FBI investigations into Trump-Russia ties yield little

161030150629-donald-trump-rally-clinton-emails-anthony-wiener-00000000-exlarge-tease

WASHINGTON – The FBI has been conducting multiple investigations of alleged connections between Russia and Donald Trump, his presidential campaign or its backers. But none so far has yielded proof of criminal connections between the parties.

The view of US law enforcement and intelligence officials investigating various hacks of Democratic Party organizations remains that the Russian spy agencies are trying to sow chaos and confusion in the US elections, not necessarily trying to help a particular candidate.

As CNN first reported, the FBI has been examining for well over a year allegations about former Trump campaign chairman Paul Manafort and his firm and their connections to pro-Putin figures in Ukraine. That probe has also touched on other lobbying firms in Washington that were involved in Ukraine political work — including the Podesta Group, the firm of Tony Podesta, brother of Clinton campaign manager John Podesta.

The FBI also has looked into alleged meetings former Trump adviser Carter Page had in Russia related to individuals under US sanctions. Among those who suggested the FBI investigate this possible connection was Sen. Harry Reid, the chamber’s Democratic leader, who has made public a letter he sent to the FBI on the matter. So far the investigation hasn’t yielded much beyond the initial claim.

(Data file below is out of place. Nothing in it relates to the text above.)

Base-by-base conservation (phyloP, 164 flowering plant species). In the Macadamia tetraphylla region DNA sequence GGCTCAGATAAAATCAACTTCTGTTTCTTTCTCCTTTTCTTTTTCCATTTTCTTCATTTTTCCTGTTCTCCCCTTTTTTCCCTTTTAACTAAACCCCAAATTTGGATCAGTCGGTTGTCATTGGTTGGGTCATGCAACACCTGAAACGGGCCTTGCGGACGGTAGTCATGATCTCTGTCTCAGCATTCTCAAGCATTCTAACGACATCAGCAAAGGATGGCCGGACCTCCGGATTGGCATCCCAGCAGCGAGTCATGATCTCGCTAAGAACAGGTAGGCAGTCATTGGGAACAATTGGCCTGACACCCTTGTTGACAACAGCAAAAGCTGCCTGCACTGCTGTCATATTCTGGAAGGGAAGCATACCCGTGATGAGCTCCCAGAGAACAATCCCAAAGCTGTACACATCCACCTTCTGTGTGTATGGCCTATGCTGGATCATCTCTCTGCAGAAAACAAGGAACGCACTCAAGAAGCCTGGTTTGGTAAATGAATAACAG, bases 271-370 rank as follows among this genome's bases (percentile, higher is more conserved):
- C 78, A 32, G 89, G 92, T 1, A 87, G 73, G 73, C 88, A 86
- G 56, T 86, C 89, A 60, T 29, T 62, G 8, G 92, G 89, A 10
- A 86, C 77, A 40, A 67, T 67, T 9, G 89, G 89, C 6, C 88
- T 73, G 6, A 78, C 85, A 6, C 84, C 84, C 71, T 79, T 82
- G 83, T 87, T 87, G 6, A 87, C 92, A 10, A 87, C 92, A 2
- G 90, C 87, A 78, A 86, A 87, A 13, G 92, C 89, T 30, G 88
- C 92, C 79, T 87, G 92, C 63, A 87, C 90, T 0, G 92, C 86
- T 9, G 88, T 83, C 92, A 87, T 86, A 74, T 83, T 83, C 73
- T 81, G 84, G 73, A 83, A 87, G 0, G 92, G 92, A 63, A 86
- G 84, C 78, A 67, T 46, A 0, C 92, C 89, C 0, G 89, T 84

The FBI is also looking into allegations against Roger Stone, a Trump supporter, about a possible connection to WikiLeaks, which has been undergoing a complex six-year investigation.

The accusations against Stone hinge on Democrats’ claims that he conspired with WikiLeaks’ Julian Assange to coordinate the distribution of hacked emails from Democratic Party officials.

Stone told NBC News in October that he and Julian Assange have a “mutual friend” and said he has “back-channel communications with WikiLeaks” but denied accusations he’s conspiring or coordinating with WikiLeaks.

“They certainly don’t clear or tell me in advance what they’re going to do,” he said.

The FBI and Justice Department have encountered difficulties with the WikiLeaks investigation in part because of First Amendment protections for the website’s publication of emails it has received. Receiving and disseminating hacked materials is similar to what news organizations do.

The FBI so far hasn’t been able to prove that WikiLeaks is conspiring with Russian intelligence to steal materials.

By Evan Perez, CNN Justice Correspondent